I’m not entirely sure how it took me so long to stumble across Lisa Fain’s Homesick Texan blog. It’s been up and running since 2005, but only just recently came into my consciousness as word of a book starting making its way around the cooking blogosphere.
Lisa Fain, a 7th-generation Texan says that shortly after moving to New York City, she found herself craving a little something from back home ... something she couldn’t necessarily get on the busy streets of the big apple: the food she grew up on. And in Texas, that means at least three things: barbecue, Mexican and Southern cooking.
Being a transplant myself, I’ve found myself in the same predicament, the evidence of which you might have read in this column (think pimento cheese and Texas sheet cake). When you live so far from where you grew up, it can often be difficult to replicate the meals, particularly the comfort food you’re familiar with.
Just as Buffalonions would find it nearly impossible to get a good chicken wing outside of Western New York, for Texans, a good taco joint is few and far between in these parts.
So Fain took matters into her own hands and started re-creating a little bit of the Lone Star state in her kitchen.
Her blog includes everything from authentic recipes passed down in her family for generations, to re-creating meals from her favorite restaurants back home, to giving advice on where to get hard-to-find ingredients like chile peppers and Ro-tel tomatoes, a pantry staple in every Texas home. Basically, this blog was written for me. Actually ... I’m kicking myself for not being talented enough in the kitchen to get there first.
The success of her blog — The Times of London named it as one of the world’s 50 best food blogs — has lead to the recent publication of her recipes in book form, “The Homesick Texan Cookbook.”
The book contains dozens of recipes and tips for making corn and flour tortillas from scratch, pickled jalapeno peppers, breakfast sausage, seven-pepper chili and even kolaches, a Czech pastry found in the town of West.
My only complaint with the book — and it’s no fault of Fain’s — is that some ingredients just can’t easily be found in Western New York. I was unable to find two of the seven peppers used in her (no beans or tomatoes!) chili recipe at my go-to spice store, Penzey’s, for instance. (If anyone has a lead on some pasilla or costeña pepper, give me a shout.)
Cookbook in hand, I decided to test out a Southern classic, something I’ve never tackled before: chicken fried steak with cream gravy. I’ve written before about my discomfort cooking meats — I’m always nervous of bacteria and tend towards over cooking.
Chicken fried steak comes with its own unique set of techniques: First you have to tenderize the meat and once you coat it with the flour and egg mixture, it’s fried, not grilled.
On tenderizing: My goodness, my hands have never been so numb. Yes, invest in a good tenderizing mallet, and even with that I had a hard time beating the top-round steak into the appropriate thickness. Mine turned out thicker than Fain’s because at some point I just gave up. Chunks of raw meat were flying all over the place and I was convinced my neighbors would be pounding on the walls at any second.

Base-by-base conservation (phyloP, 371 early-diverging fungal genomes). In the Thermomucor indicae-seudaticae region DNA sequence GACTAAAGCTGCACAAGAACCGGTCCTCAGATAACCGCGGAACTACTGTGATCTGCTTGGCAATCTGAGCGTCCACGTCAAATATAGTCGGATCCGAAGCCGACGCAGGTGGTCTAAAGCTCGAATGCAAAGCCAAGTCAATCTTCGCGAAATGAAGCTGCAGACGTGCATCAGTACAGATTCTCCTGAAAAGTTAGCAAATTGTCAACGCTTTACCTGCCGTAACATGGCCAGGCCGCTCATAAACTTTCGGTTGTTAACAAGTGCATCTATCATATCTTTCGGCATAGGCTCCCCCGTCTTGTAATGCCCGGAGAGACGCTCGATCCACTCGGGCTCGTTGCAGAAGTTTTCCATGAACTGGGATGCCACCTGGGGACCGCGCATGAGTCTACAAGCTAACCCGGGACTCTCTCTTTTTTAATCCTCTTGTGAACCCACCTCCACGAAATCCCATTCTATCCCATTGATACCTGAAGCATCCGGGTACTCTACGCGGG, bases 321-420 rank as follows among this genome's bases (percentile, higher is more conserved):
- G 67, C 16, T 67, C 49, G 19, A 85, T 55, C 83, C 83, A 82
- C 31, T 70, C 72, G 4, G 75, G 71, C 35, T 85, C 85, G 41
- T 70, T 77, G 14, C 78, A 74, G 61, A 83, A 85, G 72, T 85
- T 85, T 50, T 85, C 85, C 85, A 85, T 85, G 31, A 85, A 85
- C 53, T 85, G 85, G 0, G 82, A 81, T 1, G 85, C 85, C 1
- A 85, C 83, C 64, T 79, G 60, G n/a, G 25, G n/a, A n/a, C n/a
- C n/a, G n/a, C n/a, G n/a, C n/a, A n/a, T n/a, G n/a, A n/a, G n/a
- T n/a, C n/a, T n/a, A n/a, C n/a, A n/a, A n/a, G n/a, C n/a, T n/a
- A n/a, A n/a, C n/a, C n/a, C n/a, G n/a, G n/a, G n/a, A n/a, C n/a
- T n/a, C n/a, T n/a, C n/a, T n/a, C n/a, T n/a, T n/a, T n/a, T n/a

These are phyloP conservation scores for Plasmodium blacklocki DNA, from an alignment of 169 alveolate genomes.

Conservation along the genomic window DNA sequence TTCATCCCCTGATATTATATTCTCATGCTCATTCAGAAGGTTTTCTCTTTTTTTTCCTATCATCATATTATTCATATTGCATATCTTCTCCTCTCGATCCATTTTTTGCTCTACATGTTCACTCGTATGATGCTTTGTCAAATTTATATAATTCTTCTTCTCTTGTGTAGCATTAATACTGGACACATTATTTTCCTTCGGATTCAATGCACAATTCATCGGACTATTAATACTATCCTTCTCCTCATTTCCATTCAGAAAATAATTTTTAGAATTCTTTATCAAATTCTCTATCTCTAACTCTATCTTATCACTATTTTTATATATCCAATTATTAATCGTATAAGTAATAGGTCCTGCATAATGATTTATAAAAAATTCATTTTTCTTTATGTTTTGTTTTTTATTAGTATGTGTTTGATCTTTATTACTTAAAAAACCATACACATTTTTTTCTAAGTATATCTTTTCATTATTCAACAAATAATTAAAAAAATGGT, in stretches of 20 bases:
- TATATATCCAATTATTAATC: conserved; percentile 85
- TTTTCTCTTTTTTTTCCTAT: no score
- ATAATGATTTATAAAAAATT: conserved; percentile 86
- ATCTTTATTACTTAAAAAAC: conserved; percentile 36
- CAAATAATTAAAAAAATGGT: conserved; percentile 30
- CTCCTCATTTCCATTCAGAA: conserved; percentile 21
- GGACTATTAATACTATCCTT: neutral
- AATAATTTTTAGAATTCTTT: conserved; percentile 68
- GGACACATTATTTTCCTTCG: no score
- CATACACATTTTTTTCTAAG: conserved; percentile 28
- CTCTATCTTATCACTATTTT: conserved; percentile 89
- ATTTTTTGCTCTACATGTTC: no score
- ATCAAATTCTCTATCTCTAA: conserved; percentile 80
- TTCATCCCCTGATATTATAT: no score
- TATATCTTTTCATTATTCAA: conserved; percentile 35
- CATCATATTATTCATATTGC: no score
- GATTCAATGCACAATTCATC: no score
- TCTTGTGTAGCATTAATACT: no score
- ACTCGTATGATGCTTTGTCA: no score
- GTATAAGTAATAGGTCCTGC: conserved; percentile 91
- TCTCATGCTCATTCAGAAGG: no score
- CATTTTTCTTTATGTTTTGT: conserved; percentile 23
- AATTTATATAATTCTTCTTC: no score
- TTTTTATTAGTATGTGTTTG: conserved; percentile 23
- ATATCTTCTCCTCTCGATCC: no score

I followed the cooking times to a T and resisted the temptation to cut into the meat to test for doneness in the middle of cooking. I would have to trust Fain on this one, and I was pleasantly surprised at my success (as was my roommate). Fain suggests adding a bit of cayenne to the flour mixture you’ll coat the meat in and it provides for a nice little kick.
I’m also happy to report I nailed the cream gravy on my first try. Everyone’s right: You just gotta keep stirring and eliminate those clumps. Boy, was it worth the extra effort to eat that chicken fried steak with cream gravy from scratch.
Maybe I’m a bit biased, but I love the book and plan on recreating just about every recipe in my kitchen. I didn’t grow up with a ton of homecooking like Fain did, so perhaps this is the start of a new tradition.
Now, if only I can get the smell of frying oil out of my house. ...
Find Lisa Fain’s blog at www.homesicktexan.blogspot.
com or her book now in stores.
11⁄2 pounds top-round steak
11⁄2 cups all-purpose flour
1 teaspoon kosher salt
1 teaspoon black pepper
1⁄2 teaspoon cayenne
3 large eggs, beaten
1⁄2 cup whole milk or buttermilk
Lard or vegetable oil, for frying
Cut the top-round steak into four pieces and pound beef with a meat tenderizer until flattened and doubled in size.
Sprinkle with salt and black pepper to taste.
Place flour in a large bowl and add salt, black pepper and cayenne.
In another bowl, mix eggs with milk.
Dredge beef through the flour mixture, then dip into the egg mixture and dip again into flour mixture.
Heat 1⁄2 inch of oil to 300 degrees in a large skillet.
Place beef into skillet and cook for 3 to 4 minutes, then turn over steaks and cook for 5 more minutes.
Remove from skillet and drain on a paper towel. Set cooked steaks in an oven set at 200 degrees to keep them warm.
2 tablespoons pan drippings, bacon grease or vegetable oil
2 tablespoons all-purpose flour
11⁄2 cups whole milk
Salt and black pepper, to taste
In a skillet on medium heat, combine fat with flour.
Stir and cook until a dark roux is formed.
Add milk and mix with roux. Stir and keep on stirring until mixture thickens while on low heat. Add salt and black pepper.